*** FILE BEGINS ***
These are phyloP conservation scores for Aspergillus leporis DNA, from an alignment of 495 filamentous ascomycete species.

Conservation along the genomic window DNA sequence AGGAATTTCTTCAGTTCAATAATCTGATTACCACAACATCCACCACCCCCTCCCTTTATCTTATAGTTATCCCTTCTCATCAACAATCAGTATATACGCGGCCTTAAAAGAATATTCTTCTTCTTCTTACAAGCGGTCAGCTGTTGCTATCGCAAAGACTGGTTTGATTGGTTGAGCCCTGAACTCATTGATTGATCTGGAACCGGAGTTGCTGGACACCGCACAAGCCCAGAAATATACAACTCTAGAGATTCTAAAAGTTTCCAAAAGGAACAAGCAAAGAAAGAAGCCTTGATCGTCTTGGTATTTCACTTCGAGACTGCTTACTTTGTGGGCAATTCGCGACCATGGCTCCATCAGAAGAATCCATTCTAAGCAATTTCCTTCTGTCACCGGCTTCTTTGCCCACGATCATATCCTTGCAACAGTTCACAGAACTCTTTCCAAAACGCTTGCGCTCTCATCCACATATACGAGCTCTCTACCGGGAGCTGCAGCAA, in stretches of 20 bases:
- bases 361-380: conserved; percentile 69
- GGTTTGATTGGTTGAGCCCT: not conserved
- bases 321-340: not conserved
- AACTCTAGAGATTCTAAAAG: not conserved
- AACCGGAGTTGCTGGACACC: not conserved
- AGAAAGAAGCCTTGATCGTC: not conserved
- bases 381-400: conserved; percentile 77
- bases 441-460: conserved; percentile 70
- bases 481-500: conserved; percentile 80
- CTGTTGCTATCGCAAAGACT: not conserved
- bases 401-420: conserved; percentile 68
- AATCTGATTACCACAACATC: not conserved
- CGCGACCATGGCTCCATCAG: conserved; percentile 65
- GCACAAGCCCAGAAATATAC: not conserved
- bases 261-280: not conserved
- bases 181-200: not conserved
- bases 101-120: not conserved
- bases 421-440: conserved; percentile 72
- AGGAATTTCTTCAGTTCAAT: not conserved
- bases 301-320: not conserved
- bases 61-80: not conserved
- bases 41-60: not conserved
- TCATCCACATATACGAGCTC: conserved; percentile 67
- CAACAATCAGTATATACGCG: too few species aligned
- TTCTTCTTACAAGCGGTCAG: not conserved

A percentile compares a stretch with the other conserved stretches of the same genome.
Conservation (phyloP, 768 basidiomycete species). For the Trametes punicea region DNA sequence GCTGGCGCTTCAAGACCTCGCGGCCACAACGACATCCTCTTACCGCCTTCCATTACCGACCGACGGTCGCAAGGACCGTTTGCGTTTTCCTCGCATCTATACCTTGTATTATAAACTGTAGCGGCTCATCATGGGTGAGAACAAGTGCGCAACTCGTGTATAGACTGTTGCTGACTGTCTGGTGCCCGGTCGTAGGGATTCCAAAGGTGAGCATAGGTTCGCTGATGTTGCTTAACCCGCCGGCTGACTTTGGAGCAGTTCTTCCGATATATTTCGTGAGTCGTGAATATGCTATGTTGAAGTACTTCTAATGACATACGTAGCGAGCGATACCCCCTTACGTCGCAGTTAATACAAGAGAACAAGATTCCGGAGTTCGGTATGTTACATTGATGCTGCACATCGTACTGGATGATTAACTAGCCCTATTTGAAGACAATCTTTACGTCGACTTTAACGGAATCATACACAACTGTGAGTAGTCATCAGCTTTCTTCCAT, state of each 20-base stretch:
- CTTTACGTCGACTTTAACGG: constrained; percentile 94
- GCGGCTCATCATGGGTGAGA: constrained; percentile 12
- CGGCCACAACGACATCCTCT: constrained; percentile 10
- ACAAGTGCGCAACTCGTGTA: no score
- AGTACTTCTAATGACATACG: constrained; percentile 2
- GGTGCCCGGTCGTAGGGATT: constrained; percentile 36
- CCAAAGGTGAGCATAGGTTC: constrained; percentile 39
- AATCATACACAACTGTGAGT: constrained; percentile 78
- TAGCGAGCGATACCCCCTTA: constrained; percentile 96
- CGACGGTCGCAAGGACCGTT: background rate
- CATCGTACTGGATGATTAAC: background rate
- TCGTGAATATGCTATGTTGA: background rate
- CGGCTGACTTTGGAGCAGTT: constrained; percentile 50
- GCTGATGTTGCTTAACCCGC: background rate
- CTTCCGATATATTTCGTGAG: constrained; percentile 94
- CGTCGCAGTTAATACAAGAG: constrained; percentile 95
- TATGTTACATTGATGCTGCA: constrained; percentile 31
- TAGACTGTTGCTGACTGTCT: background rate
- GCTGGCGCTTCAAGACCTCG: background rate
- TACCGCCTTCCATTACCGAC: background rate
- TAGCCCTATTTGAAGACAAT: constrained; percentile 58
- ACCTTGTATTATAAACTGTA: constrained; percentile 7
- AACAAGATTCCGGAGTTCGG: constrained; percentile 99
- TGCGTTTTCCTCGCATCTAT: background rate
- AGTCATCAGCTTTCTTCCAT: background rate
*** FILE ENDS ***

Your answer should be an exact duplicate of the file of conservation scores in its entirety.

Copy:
These are phyloP conservation scores for Aspergillus leporis DNA, from an alignment of 495 filamentous ascomycete species.

Conservation along the genomic window DNA sequence AGGAATTTCTTCAGTTCAATAATCTGATTACCACAACATCCACCACCCCCTCCCTTTATCTTATAGTTATCCCTTCTCATCAACAATCAGTATATACGCGGCCTTAAAAGAATATTCTTCTTCTTCTTACAAGCGGTCAGCTGTTGCTATCGCAAAGACTGGTTTGATTGGTTGAGCCCTGAACTCATTGATTGATCTGGAACCGGAGTTGCTGGACACCGCACAAGCCCAGAAATATACAACTCTAGAGATTCTAAAAGTTTCCAAAAGGAACAAGCAAAGAAAGAAGCCTTGATCGTCTTGGTATTTCACTTCGAGACTGCTTACTTTGTGGGCAATTCGCGACCATGGCTCCATCAGAAGAATCCATTCTAAGCAATTTCCTTCTGTCACCGGCTTCTTTGCCCACGATCATATCCTTGCAACAGTTCACAGAACTCTTTCCAAAACGCTTGCGCTCTCATCCACATATACGAGCTCTCTACCGGGAGCTGCAGCAA, in stretches of 20 bases:
- bases 361-380: conserved; percentile 69
- GGTTTGATTGGTTGAGCCCT: not conserved
- bases 321-340: not conserved
- AACTCTAGAGATTCTAAAAG: not conserved
- AACCGGAGTTGCTGGACACC: not conserved
- AGAAAGAAGCCTTGATCGTC: not conserved
- bases 381-400: conserved; percentile 77
- bases 441-460: conserved; percentile 70
- bases 481-500: conserved; percentile 80
- CTGTTGCTATCGCAAAGACT: not conserved
- bases 401-420: conserved; percentile 68
- AATCTGATTACCACAACATC: not conserved
- CGCGACCATGGCTCCATCAG: conserved; percentile 65
- GCACAAGCCCAGAAATATAC: not conserved
- bases 261-280: not conserved
- bases 181-200: not conserved
- bases 101-120: not conserved
- bases 421-440: conserved; percentile 72
- AGGAATTTCTTCAGTTCAAT: not conserved
- bases 301-320: not conserved
- bases 61-80: not conserved
- bases 41-60: not conserved
- TCATCCACATATACGAGCTC: conserved; percentile 67
- CAACAATCAGTATATACGCG: too few species aligned
- TTCTTCTTACAAGCGGTCAG: not conserved

A percentile compares a stretch with the other conserved stretches of the same genome.
Conservation (phyloP, 768 basidiomycete species). For the Trametes punicea region DNA sequence GCTGGCGCTTCAAGACCTCGCGGCCACAACGACATCCTCTTACCGCCTTCCATTACCGACCGACGGTCGCAAGGACCGTTTGCGTTTTCCTCGCATCTATACCTTGTATTATAAACTGTAGCGGCTCATCATGGGTGAGAACAAGTGCGCAACTCGTGTATAGACTGTTGCTGACTGTCTGGTGCCCGGTCGTAGGGATTCCAAAGGTGAGCATAGGTTCGCTGATGTTGCTTAACCCGCCGGCTGACTTTGGAGCAGTTCTTCCGATATATTTCGTGAGTCGTGAATATGCTATGTTGAAGTACTTCTAATGACATACGTAGCGAGCGATACCCCCTTACGTCGCAGTTAATACAAGAGAACAAGATTCCGGAGTTCGGTATGTTACATTGATGCTGCACATCGTACTGGATGATTAACTAGCCCTATTTGAAGACAATCTTTACGTCGACTTTAACGGAATCATACACAACTGTGAGTAGTCATCAGCTTTCTTCCAT, state of each 20-base stretch:
- CTTTACGTCGACTTTAACGG: constrained; percentile 94
- GCGGCTCATCATGGGTGAGA: constrained; percentile 12
- CGGCCACAACGACATCCTCT: constrained; percentile 10
- ACAAGTGCGCAACTCGTGTA: no score
- AGTACTTCTAATGACATACG: constrained; percentile 2
- GGTGCCCGGTCGTAGGGATT: constrained; percentile 36
- CCAAAGGTGAGCATAGGTTC: constrained; percentile 39
- AATCATACACAACTGTGAGT: constrained; percentile 78
- TAGCGAGCGATACCCCCTTA: constrained; percentile 96
- CGACGGTCGCAAGGACCGTT: background rate
- CATCGTACTGGATGATTAAC: background rate
- TCGTGAATATGCTATGTTGA: background rate
- CGGCTGACTTTGGAGCAGTT: constrained; percentile 50
- GCTGATGTTGCTTAACCCGC: background rate
- CTTCCGATATATTTCGTGAG: constrained; percentile 94
- CGTCGCAGTTAATACAAGAG: constrained; percentile 95
- TATGTTACATTGATGCTGCA: constrained; percentile 31
- TAGACTGTTGCTGACTGTCT: background rate
- GCTGGCGCTTCAAGACCTCG: background rate
- TACCGCCTTCCATTACCGAC: background rate
- TAGCCCTATTTGAAGACAAT: constrained; percentile 58
- ACCTTGTATTATAAACTGTA: constrained; percentile 7
- AACAAGATTCCGGAGTTCGG: constrained; percentile 99
- TGCGTTTTCCTCGCATCTAT: background rate
- AGTCATCAGCTTTCTTCCAT: background rate